Growing up she was an insatiable doodler, endlessly scribbling on every piece of paper she could find, including the figures in the fashion mail order catalogues collected by her grandmother, which Colin would accessorise with glasses, handbags and scarves. By the time she was seven she was designing and sewing clothes for her dolls and had become enamored with the colours and prints of the fabric samples brought home by her father, who was an employee of a large textile group. These sumptuous fabrics were among her first recollections of luxury.
When reminiscing about her earliest experience working in fashion, alongside Marc Jacobs at Perry Ellis, it is also the textiles which seem to have most fascinated her: “I remember the particular hand of some couture fabrics and of a silk knit jumper that I can still feel today as if it was yesterday.” A love of material qualities is apparently inherent in Colin who admits that “crystal probably chose me as much as I chose it.”
After studying marketing at the French business school Ecole Supérieure de Commerce (ICN) in France and fashion at New York’s Fashion Institute of Technology (FIT), in 1989 Colin moved to Paris to work for the Promostyl agency where she extended the company’s activities in a variety of areas which ranged from ready-to-wear fashion to accessories, costume jewellery, cosmetics and sports products.
The Maniac necklace, AW 2010-11 collection
By the year 2000, Colin had founded Cultural Sushi, a brand and design strategy consultancy agency, inspired by the cross-cultural approach to fashion, which had been fostered in her at FIT. After six years, she left the agency to join Swarovski as creative director, “convinced by the extraordinary creative potential of crystal”. Colin had been involved with the brand on a trends and early product development consulting basis since 1994.
Swarovski’s values of accessibility, respectful management and friendly professional team-work are what appealed to Colin, she says. But she also tries to plug four new key concepts in the Swarovski culture: a nomadic spirit which Colin believes sums up the current zeitgeist; modern approaches to faceting and interpreting crystal; a sense of humour in design and ‘the iconic signature’, with repetitive design details such as the Swanflower™ pattern. Her belief in the versatility of Swarovski crystal in multiple industries – from electronics to apparel or even automotives – is also central to the direction of Colin’s product design. For this self-described dreamer, innovation and tradition go hand in hand – not least because when the company’s founder Daniel Swarovski began, his primary focus was indeed innovation.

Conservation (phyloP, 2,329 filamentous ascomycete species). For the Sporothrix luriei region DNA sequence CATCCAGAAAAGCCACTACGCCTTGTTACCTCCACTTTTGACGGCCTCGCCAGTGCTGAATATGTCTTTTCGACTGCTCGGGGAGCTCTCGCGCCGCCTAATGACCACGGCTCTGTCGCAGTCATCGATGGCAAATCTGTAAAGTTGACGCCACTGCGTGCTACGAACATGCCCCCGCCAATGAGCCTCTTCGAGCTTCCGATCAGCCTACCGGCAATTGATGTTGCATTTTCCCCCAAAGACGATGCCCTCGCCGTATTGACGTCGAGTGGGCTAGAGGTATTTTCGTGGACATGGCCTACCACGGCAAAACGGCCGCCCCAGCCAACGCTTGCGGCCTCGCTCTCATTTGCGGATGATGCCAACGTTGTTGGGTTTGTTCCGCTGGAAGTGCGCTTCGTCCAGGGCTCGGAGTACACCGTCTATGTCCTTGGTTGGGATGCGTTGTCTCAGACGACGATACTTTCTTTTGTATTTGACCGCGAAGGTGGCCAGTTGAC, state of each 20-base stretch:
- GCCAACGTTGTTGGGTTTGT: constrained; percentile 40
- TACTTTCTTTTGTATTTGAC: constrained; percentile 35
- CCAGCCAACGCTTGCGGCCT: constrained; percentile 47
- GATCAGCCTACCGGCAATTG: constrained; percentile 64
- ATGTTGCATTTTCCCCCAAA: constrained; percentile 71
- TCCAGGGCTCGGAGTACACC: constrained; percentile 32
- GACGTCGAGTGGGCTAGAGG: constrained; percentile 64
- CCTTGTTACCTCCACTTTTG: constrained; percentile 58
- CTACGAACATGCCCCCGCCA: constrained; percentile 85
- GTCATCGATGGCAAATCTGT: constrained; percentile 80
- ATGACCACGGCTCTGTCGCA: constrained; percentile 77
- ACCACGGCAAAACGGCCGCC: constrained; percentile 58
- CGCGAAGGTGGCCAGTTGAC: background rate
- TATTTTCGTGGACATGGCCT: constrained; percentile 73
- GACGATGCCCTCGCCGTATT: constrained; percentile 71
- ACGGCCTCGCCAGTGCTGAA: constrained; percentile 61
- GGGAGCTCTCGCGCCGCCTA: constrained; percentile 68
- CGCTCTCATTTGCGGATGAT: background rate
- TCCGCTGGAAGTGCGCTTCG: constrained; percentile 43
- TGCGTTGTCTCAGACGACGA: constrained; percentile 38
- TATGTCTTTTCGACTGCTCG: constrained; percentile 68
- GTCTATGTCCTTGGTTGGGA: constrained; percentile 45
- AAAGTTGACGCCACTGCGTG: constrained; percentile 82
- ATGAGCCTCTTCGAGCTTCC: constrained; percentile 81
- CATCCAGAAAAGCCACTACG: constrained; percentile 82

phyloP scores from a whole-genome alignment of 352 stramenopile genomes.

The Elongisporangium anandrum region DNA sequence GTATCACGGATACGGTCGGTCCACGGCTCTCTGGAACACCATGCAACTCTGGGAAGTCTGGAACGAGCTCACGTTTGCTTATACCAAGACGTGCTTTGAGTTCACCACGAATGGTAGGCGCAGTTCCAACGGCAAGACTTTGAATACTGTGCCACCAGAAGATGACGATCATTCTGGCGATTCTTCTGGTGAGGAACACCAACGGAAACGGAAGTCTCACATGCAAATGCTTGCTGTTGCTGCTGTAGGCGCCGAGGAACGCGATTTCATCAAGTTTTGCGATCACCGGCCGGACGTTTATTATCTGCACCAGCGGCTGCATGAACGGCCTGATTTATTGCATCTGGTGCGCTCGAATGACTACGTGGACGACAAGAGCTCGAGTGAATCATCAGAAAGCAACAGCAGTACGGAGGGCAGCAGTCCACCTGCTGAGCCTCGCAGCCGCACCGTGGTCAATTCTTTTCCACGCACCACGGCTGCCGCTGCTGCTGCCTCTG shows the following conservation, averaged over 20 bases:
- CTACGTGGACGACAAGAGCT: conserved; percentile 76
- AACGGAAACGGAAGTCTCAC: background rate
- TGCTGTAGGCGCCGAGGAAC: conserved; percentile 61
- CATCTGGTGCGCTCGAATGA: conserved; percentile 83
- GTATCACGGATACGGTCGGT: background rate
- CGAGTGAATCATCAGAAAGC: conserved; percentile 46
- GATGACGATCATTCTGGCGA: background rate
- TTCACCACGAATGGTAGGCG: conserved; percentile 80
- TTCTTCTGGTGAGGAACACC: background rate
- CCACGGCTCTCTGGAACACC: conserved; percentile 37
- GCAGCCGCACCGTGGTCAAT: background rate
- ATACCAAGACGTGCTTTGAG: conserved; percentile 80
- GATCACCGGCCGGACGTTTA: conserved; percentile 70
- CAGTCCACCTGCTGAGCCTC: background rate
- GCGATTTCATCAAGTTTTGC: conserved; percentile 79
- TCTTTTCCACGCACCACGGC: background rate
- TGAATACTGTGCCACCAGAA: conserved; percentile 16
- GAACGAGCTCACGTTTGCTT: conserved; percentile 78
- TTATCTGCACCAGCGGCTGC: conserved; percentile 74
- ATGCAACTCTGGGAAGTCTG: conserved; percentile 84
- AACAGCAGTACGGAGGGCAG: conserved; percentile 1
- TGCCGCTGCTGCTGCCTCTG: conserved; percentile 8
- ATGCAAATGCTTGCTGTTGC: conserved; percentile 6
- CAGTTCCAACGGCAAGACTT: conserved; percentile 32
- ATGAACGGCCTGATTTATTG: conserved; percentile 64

The light-up bag charm, from the active crystals high-tech objects collection
“At that period of time, it required a visionary strategy and ‘out of the box’ thinking to found this company, in the middle of Tyrol, and to understand at a very early stage, that innovation was key, and that networking and collaborating with artists and designers – like Christian Dior, Coco Chanel and Elsa Schiaparelli – was crucial to bring in fresh ideas to the business.”
Colin believes that having a team with a diverse range of educational backgrounds including anything from art history to graphic design or animation and an equally diverse group of nationalities is crucial to Swarovski’s success. What she says they share is openness and a vital understanding of femininity. “Swarovski is above all a feminine brand,” she’s quick to remind you – even if Swarovski have just launched a men’s collection which promises to give the brand scope to move in a new direction.
The Opus bag, from last year’s 20th anniversary collection
When it comes to the direction of luxury more generally, Colin believes that in a “new era” luxury is about rarity and refinement rather than ostentation and display. This longtime resident of Paris attests that special handmade or distinctive techniques like Swarovski’s pointiage method where hundreds of stones are hand placed to create a unique signature, are now more important than ever. “Luxury and exclusivity can match with functionality.” And like many others, she feels that the immaterial luxury of excellent service is as priceless now as always.
Turning her attention to the luxury consumer, Colin agrees that the age of the fashion diktat or the ‘total look’ is over and that they now crave versatility, freedom and personalization from their products. If you can achieve that flexibility and continue to create an emotional association with a product, luxury should keep its sparkle, she says.
Published on Sept. 9, 2010 under Leaders